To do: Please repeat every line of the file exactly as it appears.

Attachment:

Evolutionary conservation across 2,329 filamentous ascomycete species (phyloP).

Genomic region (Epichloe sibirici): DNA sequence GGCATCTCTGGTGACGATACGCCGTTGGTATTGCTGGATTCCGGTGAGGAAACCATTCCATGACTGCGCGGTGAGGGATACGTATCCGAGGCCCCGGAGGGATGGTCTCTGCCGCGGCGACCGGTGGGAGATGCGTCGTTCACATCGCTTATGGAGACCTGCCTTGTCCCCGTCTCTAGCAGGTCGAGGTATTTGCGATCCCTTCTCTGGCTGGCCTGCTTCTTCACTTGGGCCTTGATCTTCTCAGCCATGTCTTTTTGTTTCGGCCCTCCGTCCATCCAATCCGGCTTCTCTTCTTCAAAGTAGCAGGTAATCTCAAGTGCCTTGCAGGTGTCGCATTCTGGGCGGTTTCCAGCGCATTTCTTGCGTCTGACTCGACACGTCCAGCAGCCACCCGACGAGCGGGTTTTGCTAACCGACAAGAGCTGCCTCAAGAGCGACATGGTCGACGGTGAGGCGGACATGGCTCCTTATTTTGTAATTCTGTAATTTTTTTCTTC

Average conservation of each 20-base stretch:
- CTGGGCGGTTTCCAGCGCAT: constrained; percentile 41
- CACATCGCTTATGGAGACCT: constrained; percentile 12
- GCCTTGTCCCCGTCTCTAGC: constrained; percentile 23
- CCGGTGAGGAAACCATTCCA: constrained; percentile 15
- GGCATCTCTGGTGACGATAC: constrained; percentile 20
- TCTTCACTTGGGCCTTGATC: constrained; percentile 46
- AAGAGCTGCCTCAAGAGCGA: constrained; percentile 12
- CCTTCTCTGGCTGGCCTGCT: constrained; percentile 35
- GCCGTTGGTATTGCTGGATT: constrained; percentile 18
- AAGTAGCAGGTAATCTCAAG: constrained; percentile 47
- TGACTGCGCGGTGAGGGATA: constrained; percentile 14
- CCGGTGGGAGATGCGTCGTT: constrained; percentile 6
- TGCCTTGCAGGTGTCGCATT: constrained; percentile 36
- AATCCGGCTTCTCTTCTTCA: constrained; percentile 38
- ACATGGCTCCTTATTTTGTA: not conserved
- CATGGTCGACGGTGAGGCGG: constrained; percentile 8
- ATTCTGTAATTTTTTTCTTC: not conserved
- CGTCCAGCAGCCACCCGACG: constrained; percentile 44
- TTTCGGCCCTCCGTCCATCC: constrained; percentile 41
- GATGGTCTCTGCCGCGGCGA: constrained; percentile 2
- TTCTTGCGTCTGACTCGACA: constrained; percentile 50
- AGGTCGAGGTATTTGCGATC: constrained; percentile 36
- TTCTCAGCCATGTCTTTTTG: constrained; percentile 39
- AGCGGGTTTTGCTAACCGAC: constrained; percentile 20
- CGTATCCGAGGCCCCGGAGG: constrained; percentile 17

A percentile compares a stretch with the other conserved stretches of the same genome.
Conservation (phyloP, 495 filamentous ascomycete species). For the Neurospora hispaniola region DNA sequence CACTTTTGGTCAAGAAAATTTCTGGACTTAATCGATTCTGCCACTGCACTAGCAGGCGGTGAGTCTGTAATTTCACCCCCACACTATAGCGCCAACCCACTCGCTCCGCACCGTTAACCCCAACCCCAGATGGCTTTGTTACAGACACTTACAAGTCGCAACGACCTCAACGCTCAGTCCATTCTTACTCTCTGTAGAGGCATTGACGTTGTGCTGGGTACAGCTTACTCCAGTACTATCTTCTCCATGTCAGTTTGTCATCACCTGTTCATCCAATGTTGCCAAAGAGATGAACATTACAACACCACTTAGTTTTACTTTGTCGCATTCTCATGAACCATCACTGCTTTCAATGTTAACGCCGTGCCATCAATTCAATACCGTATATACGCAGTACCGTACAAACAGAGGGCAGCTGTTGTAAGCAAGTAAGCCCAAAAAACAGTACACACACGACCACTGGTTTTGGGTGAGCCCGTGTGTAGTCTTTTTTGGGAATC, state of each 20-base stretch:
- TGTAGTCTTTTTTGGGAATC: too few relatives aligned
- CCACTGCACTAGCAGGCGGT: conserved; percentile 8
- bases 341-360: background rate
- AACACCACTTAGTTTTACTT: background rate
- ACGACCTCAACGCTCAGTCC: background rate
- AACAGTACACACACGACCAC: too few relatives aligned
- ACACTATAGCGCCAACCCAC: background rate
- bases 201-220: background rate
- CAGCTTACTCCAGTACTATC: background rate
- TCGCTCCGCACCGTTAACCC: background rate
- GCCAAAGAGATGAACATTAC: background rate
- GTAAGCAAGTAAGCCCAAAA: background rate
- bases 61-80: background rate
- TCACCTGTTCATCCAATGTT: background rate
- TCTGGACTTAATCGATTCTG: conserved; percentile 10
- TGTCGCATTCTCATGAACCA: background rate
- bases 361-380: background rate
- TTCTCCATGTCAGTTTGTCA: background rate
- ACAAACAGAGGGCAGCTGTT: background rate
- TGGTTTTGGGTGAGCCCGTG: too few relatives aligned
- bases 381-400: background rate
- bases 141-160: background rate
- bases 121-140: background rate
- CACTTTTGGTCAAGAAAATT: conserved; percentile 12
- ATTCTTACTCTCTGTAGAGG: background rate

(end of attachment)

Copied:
Evolutionary conservation across 2,329 filamentous ascomycete species (phyloP).

Genomic region (Epichloe sibirici): DNA sequence GGCATCTCTGGTGACGATACGCCGTTGGTATTGCTGGATTCCGGTGAGGAAACCATTCCATGACTGCGCGGTGAGGGATACGTATCCGAGGCCCCGGAGGGATGGTCTCTGCCGCGGCGACCGGTGGGAGATGCGTCGTTCACATCGCTTATGGAGACCTGCCTTGTCCCCGTCTCTAGCAGGTCGAGGTATTTGCGATCCCTTCTCTGGCTGGCCTGCTTCTTCACTTGGGCCTTGATCTTCTCAGCCATGTCTTTTTGTTTCGGCCCTCCGTCCATCCAATCCGGCTTCTCTTCTTCAAAGTAGCAGGTAATCTCAAGTGCCTTGCAGGTGTCGCATTCTGGGCGGTTTCCAGCGCATTTCTTGCGTCTGACTCGACACGTCCAGCAGCCACCCGACGAGCGGGTTTTGCTAACCGACAAGAGCTGCCTCAAGAGCGACATGGTCGACGGTGAGGCGGACATGGCTCCTTATTTTGTAATTCTGTAATTTTTTTCTTC

Average conservation of each 20-base stretch:
- CTGGGCGGTTTCCAGCGCAT: constrained; percentile 41
- CACATCGCTTATGGAGACCT: constrained; percentile 12
- GCCTTGTCCCCGTCTCTAGC: constrained; percentile 23
- CCGGTGAGGAAACCATTCCA: constrained; percentile 15
- GGCATCTCTGGTGACGATAC: constrained; percentile 20
- TCTTCACTTGGGCCTTGATC: constrained; percentile 46
- AAGAGCTGCCTCAAGAGCGA: constrained; percentile 12
- CCTTCTCTGGCTGGCCTGCT: constrained; percentile 35
- GCCGTTGGTATTGCTGGATT: constrained; percentile 18
- AAGTAGCAGGTAATCTCAAG: constrained; percentile 47
- TGACTGCGCGGTGAGGGATA: constrained; percentile 14
- CCGGTGGGAGATGCGTCGTT: constrained; percentile 6
- TGCCTTGCAGGTGTCGCATT: constrained; percentile 36
- AATCCGGCTTCTCTTCTTCA: constrained; percentile 38
- ACATGGCTCCTTATTTTGTA: not conserved
- CATGGTCGACGGTGAGGCGG: constrained; percentile 8
- ATTCTGTAATTTTTTTCTTC: not conserved
- CGTCCAGCAGCCACCCGACG: constrained; percentile 44
- TTTCGGCCCTCCGTCCATCC: constrained; percentile 41
- GATGGTCTCTGCCGCGGCGA: constrained; percentile 2
- TTCTTGCGTCTGACTCGACA: constrained; percentile 50
- AGGTCGAGGTATTTGCGATC: constrained; percentile 36
- TTCTCAGCCATGTCTTTTTG: constrained; percentile 39
- AGCGGGTTTTGCTAACCGAC: constrained; percentile 20
- CGTATCCGAGGCCCCGGAGG: constrained; percentile 17

A percentile compares a stretch with the other conserved stretches of the same genome.
Conservation (phyloP, 495 filamentous ascomycete species). For the Neurospora hispaniola region DNA sequence CACTTTTGGTCAAGAAAATTTCTGGACTTAATCGATTCTGCCACTGCACTAGCAGGCGGTGAGTCTGTAATTTCACCCCCACACTATAGCGCCAACCCACTCGCTCCGCACCGTTAACCCCAACCCCAGATGGCTTTGTTACAGACACTTACAAGTCGCAACGACCTCAACGCTCAGTCCATTCTTACTCTCTGTAGAGGCATTGACGTTGTGCTGGGTACAGCTTACTCCAGTACTATCTTCTCCATGTCAGTTTGTCATCACCTGTTCATCCAATGTTGCCAAAGAGATGAACATTACAACACCACTTAGTTTTACTTTGTCGCATTCTCATGAACCATCACTGCTTTCAATGTTAACGCCGTGCCATCAATTCAATACCGTATATACGCAGTACCGTACAAACAGAGGGCAGCTGTTGTAAGCAAGTAAGCCCAAAAAACAGTACACACACGACCACTGGTTTTGGGTGAGCCCGTGTGTAGTCTTTTTTGGGAATC, state of each 20-base stretch:
- TGTAGTCTTTTTTGGGAATC: too few relatives aligned
- CCACTGCACTAGCAGGCGGT: conserved; percentile 8
- bases 341-360: background rate
- AACACCACTTAGTTTTACTT: background rate
- ACGACCTCAACGCTCAGTCC: background rate
- AACAGTACACACACGACCAC: too few relatives aligned
- ACACTATAGCGCCAACCCAC: background rate
- bases 201-220: background rate
- CAGCTTACTCCAGTACTATC: background rate
- TCGCTCCGCACCGTTAACCC: background rate
- GCCAAAGAGATGAACATTAC: background rate
- GTAAGCAAGTAAGCCCAAAA: background rate
- bases 61-80: background rate
- TCACCTGTTCATCCAATGTT: background rate
- TCTGGACTTAATCGATTCTG: conserved; percentile 10
- TGTCGCATTCTCATGAACCA: background rate
- bases 361-380: background rate
- TTCTCCATGTCAGTTTGTCA: background rate
- ACAAACAGAGGGCAGCTGTT: background rate
- TGGTTTTGGGTGAGCCCGTG: too few relatives aligned
- bases 381-400: background rate
- bases 141-160: background rate
- bases 121-140: background rate
- CACTTTTGGTCAAGAAAATT: conserved; percentile 12
- ATTCTTACTCTCTGTAGAGG: background rate